US Senator Elizabeth Warren, a Democrat from Massachusetts, has called for the investigation into a 2019 American airstrike in the town of Baghouz in eastern Syria that killed 70 people, including dozens of women and children.
In a letter to US Senate Armed Services Committee Chairman Jack Reed on Friday, Warren called for the panel to “immediately launch” a formal inquiry into the attack.
Her letter came after the New York Times published an exclusive report on Saturday in which the newspaper accused the US military of a cover-up, revealing that an independent probe into the deadly attack – a potential war crime -- was never conducted.
According to the Times, the strike was one of the largest civilian casualty incidents in the US war in Syria but had never been publicly admitted by American military officials.
“The Senate Armed Services Committee must seek answers about this strike and its aftermath and hold anyone found to be in violation of law or established procedures to account,” wrote Warren, who is a member of the panel.
The Times report said the airstrike launched on March 18, 2019 in Baghouz targeted a large gathering of suspected Daesh militant targets despite drone footage showing the presence of civilians there.
The newspaper investigated the strike based on confidential documents, classified reports and interviews with personnel who were directly involved. It reported that top US military officers and civilian officials tried to hide the casualties.
Three bombs were dropped by US fighter jets on the large gathering, according to the Times, and a subsequent investigation into the incident was "stripped" of any mention of the strike.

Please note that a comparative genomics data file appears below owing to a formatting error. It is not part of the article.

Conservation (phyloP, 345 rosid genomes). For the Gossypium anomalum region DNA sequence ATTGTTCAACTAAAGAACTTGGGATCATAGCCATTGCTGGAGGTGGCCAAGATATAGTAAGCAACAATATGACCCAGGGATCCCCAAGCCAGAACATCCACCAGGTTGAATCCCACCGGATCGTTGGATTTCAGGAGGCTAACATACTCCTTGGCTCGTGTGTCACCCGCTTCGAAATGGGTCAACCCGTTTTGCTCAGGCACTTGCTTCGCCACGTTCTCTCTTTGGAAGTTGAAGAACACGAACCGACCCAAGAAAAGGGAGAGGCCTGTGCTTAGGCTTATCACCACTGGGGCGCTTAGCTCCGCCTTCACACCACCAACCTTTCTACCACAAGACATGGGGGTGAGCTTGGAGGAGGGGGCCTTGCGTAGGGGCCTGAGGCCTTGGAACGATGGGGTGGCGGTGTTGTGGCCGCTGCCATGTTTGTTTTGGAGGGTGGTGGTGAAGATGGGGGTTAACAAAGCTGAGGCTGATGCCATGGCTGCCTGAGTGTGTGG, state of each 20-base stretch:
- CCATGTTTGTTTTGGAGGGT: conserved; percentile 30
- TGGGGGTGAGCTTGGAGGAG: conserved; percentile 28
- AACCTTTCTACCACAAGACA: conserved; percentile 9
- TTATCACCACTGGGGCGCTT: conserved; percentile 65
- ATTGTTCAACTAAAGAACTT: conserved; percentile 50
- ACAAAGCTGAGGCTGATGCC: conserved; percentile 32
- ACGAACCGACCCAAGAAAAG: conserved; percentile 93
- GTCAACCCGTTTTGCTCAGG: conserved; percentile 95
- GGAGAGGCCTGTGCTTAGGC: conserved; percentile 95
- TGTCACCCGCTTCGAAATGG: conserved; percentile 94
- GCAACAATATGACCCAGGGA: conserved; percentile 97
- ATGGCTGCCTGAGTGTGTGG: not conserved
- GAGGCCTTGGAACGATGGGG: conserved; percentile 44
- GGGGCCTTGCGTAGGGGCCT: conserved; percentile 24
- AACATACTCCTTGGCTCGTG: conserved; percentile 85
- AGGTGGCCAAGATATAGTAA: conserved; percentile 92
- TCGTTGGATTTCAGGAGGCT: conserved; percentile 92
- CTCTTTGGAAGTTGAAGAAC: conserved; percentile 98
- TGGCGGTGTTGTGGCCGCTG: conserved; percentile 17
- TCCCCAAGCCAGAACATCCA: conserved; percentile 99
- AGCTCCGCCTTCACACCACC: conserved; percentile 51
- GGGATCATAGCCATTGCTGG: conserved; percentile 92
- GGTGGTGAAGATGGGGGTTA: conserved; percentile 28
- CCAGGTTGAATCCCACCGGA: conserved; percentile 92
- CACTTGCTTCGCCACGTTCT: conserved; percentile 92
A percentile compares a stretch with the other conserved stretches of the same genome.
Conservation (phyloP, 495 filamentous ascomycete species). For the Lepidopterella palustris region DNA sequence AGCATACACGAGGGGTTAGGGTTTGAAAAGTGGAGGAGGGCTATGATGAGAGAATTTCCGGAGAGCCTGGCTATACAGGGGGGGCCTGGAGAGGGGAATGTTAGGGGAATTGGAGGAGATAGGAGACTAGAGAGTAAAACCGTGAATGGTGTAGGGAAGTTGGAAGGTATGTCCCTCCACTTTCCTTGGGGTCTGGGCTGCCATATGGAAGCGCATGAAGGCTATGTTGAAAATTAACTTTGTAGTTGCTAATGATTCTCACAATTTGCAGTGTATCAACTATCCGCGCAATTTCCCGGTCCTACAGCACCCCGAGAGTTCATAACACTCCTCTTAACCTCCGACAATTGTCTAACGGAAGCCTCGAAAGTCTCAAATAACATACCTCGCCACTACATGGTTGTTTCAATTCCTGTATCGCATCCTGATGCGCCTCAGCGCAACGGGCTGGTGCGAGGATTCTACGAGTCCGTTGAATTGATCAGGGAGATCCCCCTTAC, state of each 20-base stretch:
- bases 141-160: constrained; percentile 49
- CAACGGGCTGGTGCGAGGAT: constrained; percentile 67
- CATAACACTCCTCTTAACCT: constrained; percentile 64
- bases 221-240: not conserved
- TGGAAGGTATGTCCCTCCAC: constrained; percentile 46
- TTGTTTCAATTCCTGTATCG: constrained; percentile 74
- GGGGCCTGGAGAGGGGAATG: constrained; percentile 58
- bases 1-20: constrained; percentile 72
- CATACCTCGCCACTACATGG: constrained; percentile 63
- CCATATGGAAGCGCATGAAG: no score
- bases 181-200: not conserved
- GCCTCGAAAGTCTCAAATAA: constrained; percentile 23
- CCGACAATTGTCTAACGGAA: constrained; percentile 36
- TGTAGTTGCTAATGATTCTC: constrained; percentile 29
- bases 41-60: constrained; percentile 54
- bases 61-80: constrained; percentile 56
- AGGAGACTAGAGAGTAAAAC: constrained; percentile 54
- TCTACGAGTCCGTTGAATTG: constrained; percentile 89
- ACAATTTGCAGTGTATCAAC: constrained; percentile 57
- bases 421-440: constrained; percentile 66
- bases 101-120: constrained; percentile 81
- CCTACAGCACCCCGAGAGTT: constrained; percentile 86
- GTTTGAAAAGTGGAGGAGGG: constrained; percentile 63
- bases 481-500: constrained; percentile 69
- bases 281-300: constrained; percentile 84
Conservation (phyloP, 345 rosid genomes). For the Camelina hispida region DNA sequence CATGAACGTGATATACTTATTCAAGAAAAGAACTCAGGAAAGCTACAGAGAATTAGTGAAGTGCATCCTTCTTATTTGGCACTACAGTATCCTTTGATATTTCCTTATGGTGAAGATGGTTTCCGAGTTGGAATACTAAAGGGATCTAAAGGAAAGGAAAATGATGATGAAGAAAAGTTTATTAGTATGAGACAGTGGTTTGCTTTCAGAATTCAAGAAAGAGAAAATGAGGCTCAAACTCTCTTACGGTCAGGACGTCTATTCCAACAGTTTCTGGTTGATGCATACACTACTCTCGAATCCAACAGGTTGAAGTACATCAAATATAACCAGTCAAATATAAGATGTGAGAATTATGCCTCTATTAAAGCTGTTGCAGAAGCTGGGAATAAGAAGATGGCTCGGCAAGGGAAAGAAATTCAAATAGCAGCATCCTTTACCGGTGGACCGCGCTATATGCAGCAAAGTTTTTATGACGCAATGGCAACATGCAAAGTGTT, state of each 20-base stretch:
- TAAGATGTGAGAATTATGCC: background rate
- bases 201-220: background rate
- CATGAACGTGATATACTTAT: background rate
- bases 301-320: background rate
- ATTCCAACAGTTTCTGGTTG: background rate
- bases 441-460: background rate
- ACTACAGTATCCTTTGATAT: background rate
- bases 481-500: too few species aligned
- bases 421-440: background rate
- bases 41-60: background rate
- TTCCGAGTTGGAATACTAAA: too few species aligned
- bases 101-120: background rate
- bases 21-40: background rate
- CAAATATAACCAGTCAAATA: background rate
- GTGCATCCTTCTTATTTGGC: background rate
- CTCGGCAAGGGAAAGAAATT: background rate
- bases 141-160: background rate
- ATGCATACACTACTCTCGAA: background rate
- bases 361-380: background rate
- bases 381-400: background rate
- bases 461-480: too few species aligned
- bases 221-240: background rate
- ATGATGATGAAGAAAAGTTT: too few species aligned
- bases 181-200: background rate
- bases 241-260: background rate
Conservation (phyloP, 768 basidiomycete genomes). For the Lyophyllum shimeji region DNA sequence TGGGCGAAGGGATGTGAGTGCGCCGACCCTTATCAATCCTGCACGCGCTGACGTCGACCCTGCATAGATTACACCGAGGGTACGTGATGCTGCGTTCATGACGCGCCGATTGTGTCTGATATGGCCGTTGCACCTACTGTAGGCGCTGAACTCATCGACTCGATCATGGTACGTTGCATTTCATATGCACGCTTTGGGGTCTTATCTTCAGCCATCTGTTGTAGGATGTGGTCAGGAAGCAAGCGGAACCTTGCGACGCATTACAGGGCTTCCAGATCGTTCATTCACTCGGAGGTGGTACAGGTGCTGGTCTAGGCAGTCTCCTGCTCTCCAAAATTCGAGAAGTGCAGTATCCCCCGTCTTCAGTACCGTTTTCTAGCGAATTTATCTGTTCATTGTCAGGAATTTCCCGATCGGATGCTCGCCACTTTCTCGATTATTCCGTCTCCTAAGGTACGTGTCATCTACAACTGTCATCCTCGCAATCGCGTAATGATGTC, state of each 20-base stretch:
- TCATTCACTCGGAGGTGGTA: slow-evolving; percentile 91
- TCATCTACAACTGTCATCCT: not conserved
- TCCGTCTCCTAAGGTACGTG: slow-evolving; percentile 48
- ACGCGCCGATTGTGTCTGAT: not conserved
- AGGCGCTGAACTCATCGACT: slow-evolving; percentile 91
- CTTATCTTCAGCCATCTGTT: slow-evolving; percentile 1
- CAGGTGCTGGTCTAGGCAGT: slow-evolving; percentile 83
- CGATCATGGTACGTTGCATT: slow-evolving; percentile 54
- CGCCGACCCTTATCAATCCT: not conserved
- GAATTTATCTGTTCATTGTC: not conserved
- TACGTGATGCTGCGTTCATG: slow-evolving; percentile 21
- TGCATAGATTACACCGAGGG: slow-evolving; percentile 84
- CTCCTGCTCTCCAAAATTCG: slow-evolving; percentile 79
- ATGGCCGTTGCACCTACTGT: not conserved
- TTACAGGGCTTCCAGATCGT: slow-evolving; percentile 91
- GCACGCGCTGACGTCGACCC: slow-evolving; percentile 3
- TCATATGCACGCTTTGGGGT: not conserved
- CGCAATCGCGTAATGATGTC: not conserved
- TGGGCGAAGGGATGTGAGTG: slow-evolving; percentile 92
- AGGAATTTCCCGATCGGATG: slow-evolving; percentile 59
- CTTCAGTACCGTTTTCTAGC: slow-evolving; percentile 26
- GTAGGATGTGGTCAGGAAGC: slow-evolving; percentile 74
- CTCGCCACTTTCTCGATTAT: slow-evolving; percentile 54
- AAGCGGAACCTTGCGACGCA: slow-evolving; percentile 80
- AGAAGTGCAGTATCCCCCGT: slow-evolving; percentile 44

"Leadership just seemed so set on burying this. No-one wanted anything to do with it," Gene Tate, an official who worked on the case and was later sacked from his job, told the newspaper.
US Central Command admitted on Tuesday that the strike killed multiple civilians.
Senator Warren said the Senate committee should “compel testimony” from officials who had authority over the strike and any subsequent investigations that followed it.
She also asked the panel to probe the legal justifications of the US attack, the civilian harm that it caused and the military’s response to the reported casualties.
The US and its allies invaded Syria in 2014 under the pretext of fighting the Daesh terrorist group. The outfit had emerged as Washington was running out of excuses to extend its regional meddling or enlarge it in scale.
The military interference was surprisingly slow in confronting the terrorists, despite the sheer size of the coalition that had enlisted scores of Washington’s allied countries.
Numerous reports and regional officials would, meanwhile, point to the US’s role in transferring Daesh’s elements throughout the region and even airlifting supplies to the terror outfit.
In 2017 and in the height of the coalition's military campaign in Syria, Russia drew a parallel between the destruction that was being caused by the US-led forces and the wholesale bombing campaign on the German city of Dresden during World War II.